There is a long list of threats linked to climate change. But I think that the changes in the freshwater supply of hundreds of millions of people are one of the most worrying, keeping in mind that one third of all people already live in countries with water stress.
Thus it is our urgent task to curb the greenhouse gas emissions which are warming the planet. Climate scientists say that the global emissions need to be halved by 2050 and cut by at least two thirds by 2100.
This is one of the most difficult challenges ever for humankind. In the name of fairness it is right to say that present day rich countries have mainly caused the problem, it is their our duty to sort it out. This is why Kyoto Protocol, the first step of climate protection, demands emission reductions only in industrialized countries. Unfortunately in the coming decades it is not possible to reduce global emissions rapidly enough by the efforts of rich countries only, gradually major developing countries need to limit their emissions, too.
On the other hand, 10 average Indians, or 5 average Chinese are needed to produce the greenhouse gas emissions of one average European.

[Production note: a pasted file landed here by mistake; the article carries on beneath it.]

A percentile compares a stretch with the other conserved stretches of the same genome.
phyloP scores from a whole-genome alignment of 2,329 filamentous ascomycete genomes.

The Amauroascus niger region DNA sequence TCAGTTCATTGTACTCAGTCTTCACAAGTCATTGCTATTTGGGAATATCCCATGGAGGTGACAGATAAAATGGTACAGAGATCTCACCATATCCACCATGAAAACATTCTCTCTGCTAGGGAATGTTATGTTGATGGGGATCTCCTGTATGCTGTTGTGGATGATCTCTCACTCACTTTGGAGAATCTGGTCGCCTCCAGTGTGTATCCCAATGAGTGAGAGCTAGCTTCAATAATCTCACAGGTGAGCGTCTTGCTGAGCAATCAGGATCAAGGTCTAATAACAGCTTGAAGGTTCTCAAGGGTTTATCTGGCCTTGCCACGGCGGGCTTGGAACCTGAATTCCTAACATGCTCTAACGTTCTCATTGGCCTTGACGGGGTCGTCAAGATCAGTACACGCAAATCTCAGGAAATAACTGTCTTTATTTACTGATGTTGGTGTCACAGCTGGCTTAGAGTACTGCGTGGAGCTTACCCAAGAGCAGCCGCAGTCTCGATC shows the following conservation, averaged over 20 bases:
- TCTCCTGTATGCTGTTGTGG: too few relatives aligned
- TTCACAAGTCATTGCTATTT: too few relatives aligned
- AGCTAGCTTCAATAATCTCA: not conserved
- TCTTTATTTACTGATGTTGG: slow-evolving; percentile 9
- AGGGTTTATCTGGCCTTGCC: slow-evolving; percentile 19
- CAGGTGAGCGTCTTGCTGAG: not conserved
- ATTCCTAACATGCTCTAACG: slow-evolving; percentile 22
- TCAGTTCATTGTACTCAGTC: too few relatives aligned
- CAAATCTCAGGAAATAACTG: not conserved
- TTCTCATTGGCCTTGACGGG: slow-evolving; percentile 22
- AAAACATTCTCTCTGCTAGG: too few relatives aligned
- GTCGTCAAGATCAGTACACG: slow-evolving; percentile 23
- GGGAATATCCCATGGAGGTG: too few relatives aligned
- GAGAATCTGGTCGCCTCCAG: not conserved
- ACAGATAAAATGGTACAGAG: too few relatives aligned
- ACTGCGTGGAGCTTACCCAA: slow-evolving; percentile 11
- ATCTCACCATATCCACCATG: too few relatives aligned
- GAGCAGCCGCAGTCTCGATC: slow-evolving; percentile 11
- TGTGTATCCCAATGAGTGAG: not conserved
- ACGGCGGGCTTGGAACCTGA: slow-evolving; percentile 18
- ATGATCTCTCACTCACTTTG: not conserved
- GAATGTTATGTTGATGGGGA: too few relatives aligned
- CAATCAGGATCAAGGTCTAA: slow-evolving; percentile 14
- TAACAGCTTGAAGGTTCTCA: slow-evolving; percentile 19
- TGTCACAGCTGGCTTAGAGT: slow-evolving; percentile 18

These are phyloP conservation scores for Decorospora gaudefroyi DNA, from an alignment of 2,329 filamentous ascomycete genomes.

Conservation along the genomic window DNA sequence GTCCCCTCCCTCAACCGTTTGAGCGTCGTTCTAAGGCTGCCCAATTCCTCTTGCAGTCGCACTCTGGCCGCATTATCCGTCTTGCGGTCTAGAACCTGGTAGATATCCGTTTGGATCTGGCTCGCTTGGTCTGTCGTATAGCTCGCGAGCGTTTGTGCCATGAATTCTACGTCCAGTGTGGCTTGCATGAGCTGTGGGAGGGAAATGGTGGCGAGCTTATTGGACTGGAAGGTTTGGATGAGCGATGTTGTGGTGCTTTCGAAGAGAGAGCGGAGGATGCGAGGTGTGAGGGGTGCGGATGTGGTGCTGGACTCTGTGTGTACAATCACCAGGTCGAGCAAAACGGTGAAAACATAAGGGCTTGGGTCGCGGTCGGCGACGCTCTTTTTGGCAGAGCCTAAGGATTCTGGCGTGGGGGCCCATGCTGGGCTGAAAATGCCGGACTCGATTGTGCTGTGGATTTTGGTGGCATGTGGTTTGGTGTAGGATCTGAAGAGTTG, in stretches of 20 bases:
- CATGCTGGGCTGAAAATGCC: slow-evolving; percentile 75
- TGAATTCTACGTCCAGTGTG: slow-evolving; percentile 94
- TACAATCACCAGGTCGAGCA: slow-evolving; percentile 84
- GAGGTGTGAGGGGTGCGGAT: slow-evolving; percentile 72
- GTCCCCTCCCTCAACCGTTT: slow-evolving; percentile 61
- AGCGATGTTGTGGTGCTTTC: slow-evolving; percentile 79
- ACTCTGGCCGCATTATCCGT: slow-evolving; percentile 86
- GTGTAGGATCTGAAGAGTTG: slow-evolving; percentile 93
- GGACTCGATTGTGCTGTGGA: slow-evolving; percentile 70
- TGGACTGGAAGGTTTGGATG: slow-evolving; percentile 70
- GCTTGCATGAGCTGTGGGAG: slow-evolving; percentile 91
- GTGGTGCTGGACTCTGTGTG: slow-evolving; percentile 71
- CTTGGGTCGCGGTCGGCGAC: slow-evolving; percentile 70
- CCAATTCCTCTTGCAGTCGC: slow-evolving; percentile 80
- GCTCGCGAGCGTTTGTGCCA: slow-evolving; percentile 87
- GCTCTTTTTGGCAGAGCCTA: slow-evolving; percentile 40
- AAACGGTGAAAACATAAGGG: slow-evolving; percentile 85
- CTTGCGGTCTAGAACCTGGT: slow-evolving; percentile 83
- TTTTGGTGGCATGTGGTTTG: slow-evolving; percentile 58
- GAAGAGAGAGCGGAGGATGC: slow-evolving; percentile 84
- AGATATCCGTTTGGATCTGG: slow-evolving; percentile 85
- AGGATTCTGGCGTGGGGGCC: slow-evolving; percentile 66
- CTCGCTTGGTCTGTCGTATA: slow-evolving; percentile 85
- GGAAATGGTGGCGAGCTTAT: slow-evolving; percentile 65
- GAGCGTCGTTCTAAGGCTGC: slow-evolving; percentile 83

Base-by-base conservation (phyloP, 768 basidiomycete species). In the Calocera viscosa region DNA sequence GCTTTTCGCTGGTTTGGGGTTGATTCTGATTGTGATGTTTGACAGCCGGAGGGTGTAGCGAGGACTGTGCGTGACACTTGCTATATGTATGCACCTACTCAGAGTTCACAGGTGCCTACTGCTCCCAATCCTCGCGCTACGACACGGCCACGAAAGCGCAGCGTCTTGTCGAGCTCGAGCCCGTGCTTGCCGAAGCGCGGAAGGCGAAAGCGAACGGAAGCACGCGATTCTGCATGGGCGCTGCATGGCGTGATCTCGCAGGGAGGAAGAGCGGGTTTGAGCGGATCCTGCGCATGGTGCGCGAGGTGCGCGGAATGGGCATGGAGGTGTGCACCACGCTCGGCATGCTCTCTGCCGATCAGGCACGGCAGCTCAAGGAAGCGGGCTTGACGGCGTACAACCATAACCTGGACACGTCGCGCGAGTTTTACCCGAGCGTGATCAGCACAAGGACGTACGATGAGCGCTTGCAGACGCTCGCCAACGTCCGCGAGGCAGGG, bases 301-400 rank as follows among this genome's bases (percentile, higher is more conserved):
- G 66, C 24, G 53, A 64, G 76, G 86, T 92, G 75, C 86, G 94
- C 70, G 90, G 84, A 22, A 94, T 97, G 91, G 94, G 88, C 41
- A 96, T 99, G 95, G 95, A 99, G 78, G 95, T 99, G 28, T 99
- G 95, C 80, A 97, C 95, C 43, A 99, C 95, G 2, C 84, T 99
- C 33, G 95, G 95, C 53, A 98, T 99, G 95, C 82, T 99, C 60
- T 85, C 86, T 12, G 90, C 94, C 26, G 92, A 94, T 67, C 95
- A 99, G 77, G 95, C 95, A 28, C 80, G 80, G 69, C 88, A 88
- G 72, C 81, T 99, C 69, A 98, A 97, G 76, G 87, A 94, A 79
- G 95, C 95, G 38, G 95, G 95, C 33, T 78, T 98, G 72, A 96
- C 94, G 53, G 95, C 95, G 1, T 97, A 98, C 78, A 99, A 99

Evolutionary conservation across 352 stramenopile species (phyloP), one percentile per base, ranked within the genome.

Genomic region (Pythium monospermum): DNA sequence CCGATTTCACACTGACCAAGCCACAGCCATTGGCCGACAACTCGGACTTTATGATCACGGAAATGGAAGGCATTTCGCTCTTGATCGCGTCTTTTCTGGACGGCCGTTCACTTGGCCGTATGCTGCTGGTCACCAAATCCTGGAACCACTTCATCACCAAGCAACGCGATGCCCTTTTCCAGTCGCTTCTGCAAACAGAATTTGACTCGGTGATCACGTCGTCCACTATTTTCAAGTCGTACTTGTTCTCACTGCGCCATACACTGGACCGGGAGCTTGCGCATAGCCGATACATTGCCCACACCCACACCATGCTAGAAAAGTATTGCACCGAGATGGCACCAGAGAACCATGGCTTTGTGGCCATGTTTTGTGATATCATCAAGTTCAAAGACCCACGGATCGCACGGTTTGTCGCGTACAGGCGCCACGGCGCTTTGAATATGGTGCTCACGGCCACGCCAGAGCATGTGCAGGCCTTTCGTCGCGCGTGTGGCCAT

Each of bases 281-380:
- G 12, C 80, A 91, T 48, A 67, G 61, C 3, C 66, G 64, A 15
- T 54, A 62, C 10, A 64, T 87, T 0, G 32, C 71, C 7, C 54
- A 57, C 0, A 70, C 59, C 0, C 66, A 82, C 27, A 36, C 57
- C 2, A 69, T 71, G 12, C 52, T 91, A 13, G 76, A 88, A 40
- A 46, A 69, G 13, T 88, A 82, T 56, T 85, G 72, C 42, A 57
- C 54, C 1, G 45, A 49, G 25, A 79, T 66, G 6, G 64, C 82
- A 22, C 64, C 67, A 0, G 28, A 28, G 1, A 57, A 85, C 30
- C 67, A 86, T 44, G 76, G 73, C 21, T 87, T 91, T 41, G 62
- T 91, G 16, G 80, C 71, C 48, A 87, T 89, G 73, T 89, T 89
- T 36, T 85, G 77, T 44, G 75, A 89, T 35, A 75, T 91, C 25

This means it is extremely difficult to find a fair global model of emission reductions and limits. I think this task can be compared with the nuclear disarmament talks in the 1980ies. Also that was extremely difficult, but crucial for our survival.
To succeed, a lot of wisdom and a lot of political will is needed, in all countries.
There have been, and still are, numerous firms opposing emission limits. But it is encouraging to see that more and more firms see this just as a new way to do business. One sign of this was visible in Germany last month. In Bonn there was a meeting of the so called subsidiary bodies of the UN Climate Convention, government experts negotiating the next climate protection step after Kyoto. In nearby Cologne there was a business event, Carbon Expo. For the first time there were more participants in this business climate event than in the government negotiations. Some companies have even presented their own proposals for global Post Kyoto emission reduction model.